Economist’s role spans 20 years with the United States Department of Agriculture
International trade, agricultural policy, international development, and analysis, are just some of the expertise that Russell Knight has acquired over his more than 20-year career with the U.S. Department of Agriculture (USDA).
“I contribute my expertise and skills to what I learned in the Department of Agricultural and Applied Economics,” said Knight.
As a senior beef economist in the Animal Products and Cost of Production Branch of the Market and Trade Economics division, Knight conducts qualitative and quantitative research to analyze the cattle and beef industry. The data he collects helps him to forecast beef production in USDA’s monthly World Agriculture Supply and Demand Estimates. He also provides industry analysis in the Economic Research Service Livestock, Dairy, and Poultry Outlook report. You can view reports here.
So how did Knight find his passion for agriculture? Growing up in Ohio, he was involved with the agricultural community. His family raised Shorthorn beef cattle and you would often see him showing cattle and hogs as part of 4-H. Knight was also involved in Future Farmers of America and eventually received his American FFA Degree, which is the highest degree achievable in the organization.
After receiving his bachelor of science in agribusiness and applied economics in 2002 from Ohio State University, Knight took a gap year to figure out what he wanted to do next. During this time he worked for an agricultural law firm in Columbus, Ohio, as he thought he might want to get a law degree. He did apply and got accepted into a few, but the cost and the schools didn't seem like the right fit for him.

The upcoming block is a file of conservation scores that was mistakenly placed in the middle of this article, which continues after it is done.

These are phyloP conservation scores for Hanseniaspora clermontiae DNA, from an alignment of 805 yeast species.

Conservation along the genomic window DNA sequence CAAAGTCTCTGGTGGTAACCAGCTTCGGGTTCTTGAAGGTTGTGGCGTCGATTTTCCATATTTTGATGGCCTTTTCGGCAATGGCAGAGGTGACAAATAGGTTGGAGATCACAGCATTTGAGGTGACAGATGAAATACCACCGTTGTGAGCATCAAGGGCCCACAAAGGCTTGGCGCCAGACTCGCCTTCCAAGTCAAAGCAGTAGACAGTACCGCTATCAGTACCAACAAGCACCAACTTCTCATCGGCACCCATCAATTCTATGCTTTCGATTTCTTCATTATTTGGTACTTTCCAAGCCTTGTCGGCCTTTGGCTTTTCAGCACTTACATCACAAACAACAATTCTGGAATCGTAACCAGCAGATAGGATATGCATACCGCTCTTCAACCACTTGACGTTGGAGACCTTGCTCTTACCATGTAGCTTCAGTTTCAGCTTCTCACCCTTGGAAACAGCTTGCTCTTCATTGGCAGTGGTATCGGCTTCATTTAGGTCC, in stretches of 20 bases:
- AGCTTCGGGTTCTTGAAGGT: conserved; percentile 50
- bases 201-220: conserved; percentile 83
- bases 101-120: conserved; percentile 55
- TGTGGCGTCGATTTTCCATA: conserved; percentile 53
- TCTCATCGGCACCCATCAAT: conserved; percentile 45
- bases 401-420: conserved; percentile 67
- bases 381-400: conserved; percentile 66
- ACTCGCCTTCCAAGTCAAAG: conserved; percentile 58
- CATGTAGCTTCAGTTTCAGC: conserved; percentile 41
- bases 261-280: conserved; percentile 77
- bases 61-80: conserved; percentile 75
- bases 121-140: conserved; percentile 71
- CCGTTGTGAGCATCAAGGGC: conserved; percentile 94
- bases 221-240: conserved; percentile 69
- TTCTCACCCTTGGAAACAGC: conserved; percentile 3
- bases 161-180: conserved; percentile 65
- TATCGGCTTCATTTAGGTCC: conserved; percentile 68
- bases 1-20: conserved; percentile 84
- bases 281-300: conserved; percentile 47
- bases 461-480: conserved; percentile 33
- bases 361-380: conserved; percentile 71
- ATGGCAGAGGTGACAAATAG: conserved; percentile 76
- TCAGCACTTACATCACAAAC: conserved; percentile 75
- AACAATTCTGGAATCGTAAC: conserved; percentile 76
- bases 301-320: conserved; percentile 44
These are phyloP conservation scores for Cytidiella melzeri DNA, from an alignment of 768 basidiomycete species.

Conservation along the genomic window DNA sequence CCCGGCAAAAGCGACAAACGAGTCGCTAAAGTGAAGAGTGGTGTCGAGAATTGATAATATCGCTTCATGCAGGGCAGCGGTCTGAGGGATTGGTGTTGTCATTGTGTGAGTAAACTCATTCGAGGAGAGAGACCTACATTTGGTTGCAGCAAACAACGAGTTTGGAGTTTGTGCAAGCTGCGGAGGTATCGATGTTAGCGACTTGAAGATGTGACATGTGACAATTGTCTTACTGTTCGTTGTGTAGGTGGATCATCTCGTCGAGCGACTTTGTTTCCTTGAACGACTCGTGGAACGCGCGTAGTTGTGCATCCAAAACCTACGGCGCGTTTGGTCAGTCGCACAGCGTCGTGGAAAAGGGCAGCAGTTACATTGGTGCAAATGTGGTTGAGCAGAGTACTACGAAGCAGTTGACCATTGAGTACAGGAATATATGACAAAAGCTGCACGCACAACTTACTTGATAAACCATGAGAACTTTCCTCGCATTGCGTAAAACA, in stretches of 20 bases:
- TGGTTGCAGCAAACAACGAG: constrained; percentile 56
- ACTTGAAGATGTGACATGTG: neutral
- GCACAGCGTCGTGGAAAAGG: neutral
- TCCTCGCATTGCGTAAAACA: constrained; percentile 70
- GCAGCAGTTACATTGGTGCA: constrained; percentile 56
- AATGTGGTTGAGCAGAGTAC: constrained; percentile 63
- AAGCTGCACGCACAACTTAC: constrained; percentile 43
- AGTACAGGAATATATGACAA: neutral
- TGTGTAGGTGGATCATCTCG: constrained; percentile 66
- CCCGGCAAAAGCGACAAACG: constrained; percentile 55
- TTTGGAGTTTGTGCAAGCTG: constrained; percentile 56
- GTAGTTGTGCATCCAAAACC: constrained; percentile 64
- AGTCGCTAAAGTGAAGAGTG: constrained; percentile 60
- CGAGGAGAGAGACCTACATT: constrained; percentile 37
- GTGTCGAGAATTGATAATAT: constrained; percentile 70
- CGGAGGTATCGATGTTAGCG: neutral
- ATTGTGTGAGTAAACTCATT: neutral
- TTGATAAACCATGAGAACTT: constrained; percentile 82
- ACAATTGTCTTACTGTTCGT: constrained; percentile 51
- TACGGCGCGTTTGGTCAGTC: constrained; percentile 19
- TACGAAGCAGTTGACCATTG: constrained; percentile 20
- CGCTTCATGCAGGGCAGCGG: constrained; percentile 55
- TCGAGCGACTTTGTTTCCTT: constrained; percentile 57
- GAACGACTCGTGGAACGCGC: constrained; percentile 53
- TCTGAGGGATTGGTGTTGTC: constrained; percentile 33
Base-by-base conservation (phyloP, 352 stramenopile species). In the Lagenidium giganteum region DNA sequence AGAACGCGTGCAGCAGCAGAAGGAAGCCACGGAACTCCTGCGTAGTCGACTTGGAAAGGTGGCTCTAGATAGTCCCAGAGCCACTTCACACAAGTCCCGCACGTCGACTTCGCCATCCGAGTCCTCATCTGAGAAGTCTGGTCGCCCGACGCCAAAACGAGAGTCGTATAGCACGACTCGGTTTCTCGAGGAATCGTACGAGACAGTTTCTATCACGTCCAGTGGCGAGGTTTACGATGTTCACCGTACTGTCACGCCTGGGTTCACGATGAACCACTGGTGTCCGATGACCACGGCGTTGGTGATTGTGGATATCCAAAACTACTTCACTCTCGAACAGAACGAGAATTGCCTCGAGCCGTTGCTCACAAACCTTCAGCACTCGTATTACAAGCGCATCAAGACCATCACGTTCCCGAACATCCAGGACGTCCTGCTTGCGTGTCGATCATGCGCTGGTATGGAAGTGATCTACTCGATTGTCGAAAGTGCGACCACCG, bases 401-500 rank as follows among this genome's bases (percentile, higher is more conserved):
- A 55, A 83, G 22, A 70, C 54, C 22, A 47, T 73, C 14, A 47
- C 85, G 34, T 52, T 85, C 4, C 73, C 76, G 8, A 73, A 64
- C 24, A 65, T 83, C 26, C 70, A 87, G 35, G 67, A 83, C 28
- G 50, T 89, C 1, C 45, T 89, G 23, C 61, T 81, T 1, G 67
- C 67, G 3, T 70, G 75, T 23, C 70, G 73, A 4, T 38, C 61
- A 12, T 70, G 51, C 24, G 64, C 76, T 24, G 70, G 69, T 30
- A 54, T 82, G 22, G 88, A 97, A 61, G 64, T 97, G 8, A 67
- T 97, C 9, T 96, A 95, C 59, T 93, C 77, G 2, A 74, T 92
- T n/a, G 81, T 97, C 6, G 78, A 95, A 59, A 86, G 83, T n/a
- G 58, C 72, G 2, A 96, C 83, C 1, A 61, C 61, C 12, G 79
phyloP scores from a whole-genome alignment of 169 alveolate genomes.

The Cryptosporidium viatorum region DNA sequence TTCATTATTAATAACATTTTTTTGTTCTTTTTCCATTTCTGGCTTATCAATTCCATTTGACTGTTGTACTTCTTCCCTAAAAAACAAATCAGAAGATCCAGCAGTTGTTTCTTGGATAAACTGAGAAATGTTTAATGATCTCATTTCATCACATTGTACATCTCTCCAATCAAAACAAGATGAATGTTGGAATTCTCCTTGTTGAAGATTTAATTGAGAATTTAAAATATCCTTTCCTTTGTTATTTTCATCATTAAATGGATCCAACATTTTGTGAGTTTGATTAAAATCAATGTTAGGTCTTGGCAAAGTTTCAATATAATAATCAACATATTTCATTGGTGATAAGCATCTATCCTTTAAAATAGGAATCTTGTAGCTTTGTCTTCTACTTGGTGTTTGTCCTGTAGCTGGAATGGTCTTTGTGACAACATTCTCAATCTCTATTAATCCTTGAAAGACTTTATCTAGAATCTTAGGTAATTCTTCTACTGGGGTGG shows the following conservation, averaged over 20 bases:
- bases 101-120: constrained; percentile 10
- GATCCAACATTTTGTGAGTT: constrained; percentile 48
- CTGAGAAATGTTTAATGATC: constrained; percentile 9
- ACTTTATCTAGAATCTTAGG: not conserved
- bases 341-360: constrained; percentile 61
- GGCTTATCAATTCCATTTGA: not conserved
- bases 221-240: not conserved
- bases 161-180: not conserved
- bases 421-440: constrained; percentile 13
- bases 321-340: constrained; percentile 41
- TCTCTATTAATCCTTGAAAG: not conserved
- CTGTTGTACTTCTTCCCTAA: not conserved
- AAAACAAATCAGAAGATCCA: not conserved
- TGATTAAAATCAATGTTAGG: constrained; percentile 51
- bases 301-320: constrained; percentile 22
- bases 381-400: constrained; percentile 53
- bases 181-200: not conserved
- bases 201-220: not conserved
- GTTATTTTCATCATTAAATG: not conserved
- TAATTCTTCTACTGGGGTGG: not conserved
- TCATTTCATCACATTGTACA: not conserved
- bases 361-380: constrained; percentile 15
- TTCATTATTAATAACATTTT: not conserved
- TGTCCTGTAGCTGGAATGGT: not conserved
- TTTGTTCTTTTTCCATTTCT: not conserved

It was late winter/early spring 2003 that Knight decided to apply for graduate school as he learned that "I didn't really need a law degree to accomplish my career goals."
In 2004, he entered Virginia Tech’s agricultural and applied economics master’s program where he evaluated export taxes on soybeans in Argentina. While in the program, Knight also participated in a summer internship in the DC headquarters of USDA's Foreign Agricultural Service.
The best part about the paid internship program was that the Foreign Agricultural Service provided free housing. "That is VERY rare in DC with respect to internships."
The program gives graduate students, like Knight at the time, a chance to gain first-hand experience working on various trade issues and analyzing global trade affecting U.S. agriculture exports.
This was such an opportunity for him, Knight says that everyone should partake in an internship. “They play a crucial role in shaping your interest and driving your career passion,” said Knight. His in particular would be the guiding force to his successful career with USDA.
As far as his advice for those considering a graduate degree, “Meet with your advisor as soon as you consider pursuing a graduate degree. I wish I had taken statistics or more math courses to have better prepared me for a degree in agricultural economics. Fortunately, Virginia Tech has excellent faculty to help incoming students prepare for the course work to be successful,” said Knight.
Follow Russell Knight on LinkedIn.
By Melissa Vidmar